South Africa facing a ‘phantom’ state of disaster

Opposition parties, civil society and business groups have hailed the government’s decision to lift South Africa’s state of national disaster after nearly two years – but nearly all warn the government is not has not completely relinquished control.

“The National State of Disaster ends in name, but the government is not giving up its regulatory powers obtained under it – that’s what President Cyril Ramaphosa’s announcement yesterday implied,” said the Sakeliga business group.

The group said it would refuse to replace temporary disaster measures with permanent responses and will therefore continue its work to oppose such measures and restore normalcy.

“We are urgently considering litigation and other options. Clearly, the government is “lifting” the temporary state of national catastrophe simply to avoid active litigation and loss of legitimacy, by framing it in new political configurations designed for permanence.

“Over the coming weeks, businesses, churches, employees, schools, universities, civil society organizations and the public in all other spheres of society will have to decide whether or not to comply with the new regulatory regime. . Crucial decisions lie ahead, regarding not only litigation but also compliance and denial, in the face of such abuse of power by the state.

Civil society group Afriforum also said the end of the country’s state of disaster is only symbolic and the announcement will do little to change the status quo.

He noted that the current Covid-19 regulations will remain in place for another month, after which the government’s new health regulations will come into effect.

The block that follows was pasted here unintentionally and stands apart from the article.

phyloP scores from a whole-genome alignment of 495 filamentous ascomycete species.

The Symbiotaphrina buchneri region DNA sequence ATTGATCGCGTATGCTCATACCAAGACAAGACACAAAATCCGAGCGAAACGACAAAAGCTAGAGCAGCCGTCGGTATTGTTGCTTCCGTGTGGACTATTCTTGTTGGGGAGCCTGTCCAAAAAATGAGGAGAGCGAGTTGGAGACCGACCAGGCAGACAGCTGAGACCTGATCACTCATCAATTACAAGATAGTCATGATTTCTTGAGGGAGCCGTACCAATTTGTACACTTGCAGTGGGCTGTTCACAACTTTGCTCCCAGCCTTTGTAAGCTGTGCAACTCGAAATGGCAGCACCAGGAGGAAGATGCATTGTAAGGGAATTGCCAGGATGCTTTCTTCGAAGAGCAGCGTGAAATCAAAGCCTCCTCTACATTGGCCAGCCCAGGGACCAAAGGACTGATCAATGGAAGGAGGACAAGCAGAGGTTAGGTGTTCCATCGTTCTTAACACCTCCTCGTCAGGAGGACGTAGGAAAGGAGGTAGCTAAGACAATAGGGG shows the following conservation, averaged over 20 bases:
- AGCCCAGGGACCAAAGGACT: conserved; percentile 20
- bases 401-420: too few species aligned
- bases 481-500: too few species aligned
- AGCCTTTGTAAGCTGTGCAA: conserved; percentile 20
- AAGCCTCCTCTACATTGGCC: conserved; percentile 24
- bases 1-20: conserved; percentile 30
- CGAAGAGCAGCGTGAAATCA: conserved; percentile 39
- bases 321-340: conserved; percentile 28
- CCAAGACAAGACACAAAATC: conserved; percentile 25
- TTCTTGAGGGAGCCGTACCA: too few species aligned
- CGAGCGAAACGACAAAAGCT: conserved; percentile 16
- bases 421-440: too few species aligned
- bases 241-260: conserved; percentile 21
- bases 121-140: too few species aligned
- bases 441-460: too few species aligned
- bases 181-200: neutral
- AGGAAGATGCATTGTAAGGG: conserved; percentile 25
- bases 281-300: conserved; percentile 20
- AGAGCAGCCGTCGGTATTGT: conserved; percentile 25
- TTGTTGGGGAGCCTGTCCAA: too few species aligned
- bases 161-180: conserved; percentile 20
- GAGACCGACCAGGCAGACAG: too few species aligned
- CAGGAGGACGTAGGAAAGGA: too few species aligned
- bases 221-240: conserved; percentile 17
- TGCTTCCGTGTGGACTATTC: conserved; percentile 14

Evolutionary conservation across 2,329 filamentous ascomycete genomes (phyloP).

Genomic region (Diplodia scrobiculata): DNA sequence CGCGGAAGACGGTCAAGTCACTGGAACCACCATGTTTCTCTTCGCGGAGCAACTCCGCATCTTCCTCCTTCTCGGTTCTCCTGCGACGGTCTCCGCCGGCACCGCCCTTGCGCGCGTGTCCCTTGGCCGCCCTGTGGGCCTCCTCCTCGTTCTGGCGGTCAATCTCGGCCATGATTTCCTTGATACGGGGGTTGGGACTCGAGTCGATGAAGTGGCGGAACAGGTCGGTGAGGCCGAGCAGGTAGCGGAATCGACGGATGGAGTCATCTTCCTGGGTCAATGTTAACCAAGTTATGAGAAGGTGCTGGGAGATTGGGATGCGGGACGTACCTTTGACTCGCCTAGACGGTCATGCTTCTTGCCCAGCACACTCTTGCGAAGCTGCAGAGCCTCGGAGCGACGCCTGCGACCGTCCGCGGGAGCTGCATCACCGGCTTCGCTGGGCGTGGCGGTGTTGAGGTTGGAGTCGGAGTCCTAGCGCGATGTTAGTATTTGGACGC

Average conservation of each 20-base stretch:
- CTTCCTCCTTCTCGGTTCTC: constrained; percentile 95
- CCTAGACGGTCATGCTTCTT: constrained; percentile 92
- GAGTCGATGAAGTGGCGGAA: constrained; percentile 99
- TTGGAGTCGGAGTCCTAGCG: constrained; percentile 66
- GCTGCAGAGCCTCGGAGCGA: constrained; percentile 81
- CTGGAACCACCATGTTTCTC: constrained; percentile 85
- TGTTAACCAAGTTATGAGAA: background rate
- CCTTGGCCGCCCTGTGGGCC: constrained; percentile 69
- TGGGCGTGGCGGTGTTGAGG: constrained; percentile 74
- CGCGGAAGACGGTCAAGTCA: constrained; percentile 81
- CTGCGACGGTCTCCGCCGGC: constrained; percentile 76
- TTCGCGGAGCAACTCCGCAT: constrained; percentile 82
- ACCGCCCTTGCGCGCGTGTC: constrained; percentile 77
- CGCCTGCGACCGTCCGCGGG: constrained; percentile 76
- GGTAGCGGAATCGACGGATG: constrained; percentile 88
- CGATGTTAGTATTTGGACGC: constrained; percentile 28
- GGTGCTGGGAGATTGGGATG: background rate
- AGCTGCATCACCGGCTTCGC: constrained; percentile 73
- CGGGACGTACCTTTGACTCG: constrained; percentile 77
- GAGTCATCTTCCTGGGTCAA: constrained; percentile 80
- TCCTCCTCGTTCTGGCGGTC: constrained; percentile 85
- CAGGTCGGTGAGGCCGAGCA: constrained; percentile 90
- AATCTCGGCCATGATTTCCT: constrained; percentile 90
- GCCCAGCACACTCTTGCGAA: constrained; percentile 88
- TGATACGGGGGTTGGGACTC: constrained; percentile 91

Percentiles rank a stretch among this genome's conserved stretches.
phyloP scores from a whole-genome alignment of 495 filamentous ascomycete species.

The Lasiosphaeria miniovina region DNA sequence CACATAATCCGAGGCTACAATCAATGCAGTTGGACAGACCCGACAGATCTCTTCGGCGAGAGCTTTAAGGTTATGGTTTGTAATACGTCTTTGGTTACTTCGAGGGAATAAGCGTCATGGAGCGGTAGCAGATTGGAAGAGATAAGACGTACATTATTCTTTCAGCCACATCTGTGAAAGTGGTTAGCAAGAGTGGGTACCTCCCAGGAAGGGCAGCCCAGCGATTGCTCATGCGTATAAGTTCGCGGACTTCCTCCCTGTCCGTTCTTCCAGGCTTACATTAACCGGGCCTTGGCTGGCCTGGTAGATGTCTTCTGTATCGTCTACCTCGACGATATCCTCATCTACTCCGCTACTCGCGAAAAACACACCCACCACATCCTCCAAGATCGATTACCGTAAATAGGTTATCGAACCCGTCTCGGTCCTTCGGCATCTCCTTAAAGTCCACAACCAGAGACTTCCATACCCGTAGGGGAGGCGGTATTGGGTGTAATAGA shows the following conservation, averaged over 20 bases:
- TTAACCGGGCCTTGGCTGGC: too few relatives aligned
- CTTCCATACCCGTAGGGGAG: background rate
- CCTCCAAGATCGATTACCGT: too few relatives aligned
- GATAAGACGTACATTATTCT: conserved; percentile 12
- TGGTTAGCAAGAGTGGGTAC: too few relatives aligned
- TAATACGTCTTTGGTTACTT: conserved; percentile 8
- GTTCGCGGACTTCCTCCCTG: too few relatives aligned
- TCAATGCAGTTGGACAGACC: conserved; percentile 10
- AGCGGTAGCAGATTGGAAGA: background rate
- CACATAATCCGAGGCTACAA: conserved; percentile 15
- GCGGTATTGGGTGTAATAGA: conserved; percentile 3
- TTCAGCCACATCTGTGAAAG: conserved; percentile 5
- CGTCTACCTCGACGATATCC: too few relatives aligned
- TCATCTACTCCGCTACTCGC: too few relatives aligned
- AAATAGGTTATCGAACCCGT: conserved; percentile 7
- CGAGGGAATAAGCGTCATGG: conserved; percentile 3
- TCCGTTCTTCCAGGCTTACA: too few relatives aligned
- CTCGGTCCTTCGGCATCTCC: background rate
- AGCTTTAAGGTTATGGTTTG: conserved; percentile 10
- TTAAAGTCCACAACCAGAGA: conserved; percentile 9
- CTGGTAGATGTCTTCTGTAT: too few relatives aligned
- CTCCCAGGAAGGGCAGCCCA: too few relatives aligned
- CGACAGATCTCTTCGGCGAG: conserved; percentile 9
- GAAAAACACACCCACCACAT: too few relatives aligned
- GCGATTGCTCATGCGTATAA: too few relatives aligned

“The new health regulations amount to the permanent legal enactment of so-called temporary measures granted to the government under the Disaster Management Act. This means that most Covid-19 measures will remain in place, and some measures that have been overturned by the courts, such as forced quarantine, will take effect again. »

Afriforum said it was also preparing legal comments against the new health regulations.

Standardization of restrictions

Those concerns are widely echoed by the opposition Democratic Alliance which said the government was aiming to “normalize” lockdown restrictions under the Health Act.

The regulations are not informed by the latest scientific evidence or expert advice from various experts in South Africa and abroad, he said.

“It appears that President Ramaphosa reneged on his word when he promised South Africans that no one would be forced to receive the Covid-19 vaccine, or that South Africa would soon lift the national state of disaster and the accompanying regulations.

“The people of South Africa cannot afford to be kept in further lockdowns after two already turbulent years of hardship and restrictions on their basic human rights.”

The Economic Freedom Fighters, the country’s third-largest political party, said they planned to further study the government’s proposed health regulations, but raised concerns about their long-term validity.

“We are simply ensuring that this government does not introduce regulation into law, which will give it the power to micro-manage the political terrain and enhance its ability to conduct illegal and corrupt purchases.”


Read: Here are the new rules replacing the state of disaster in South Africa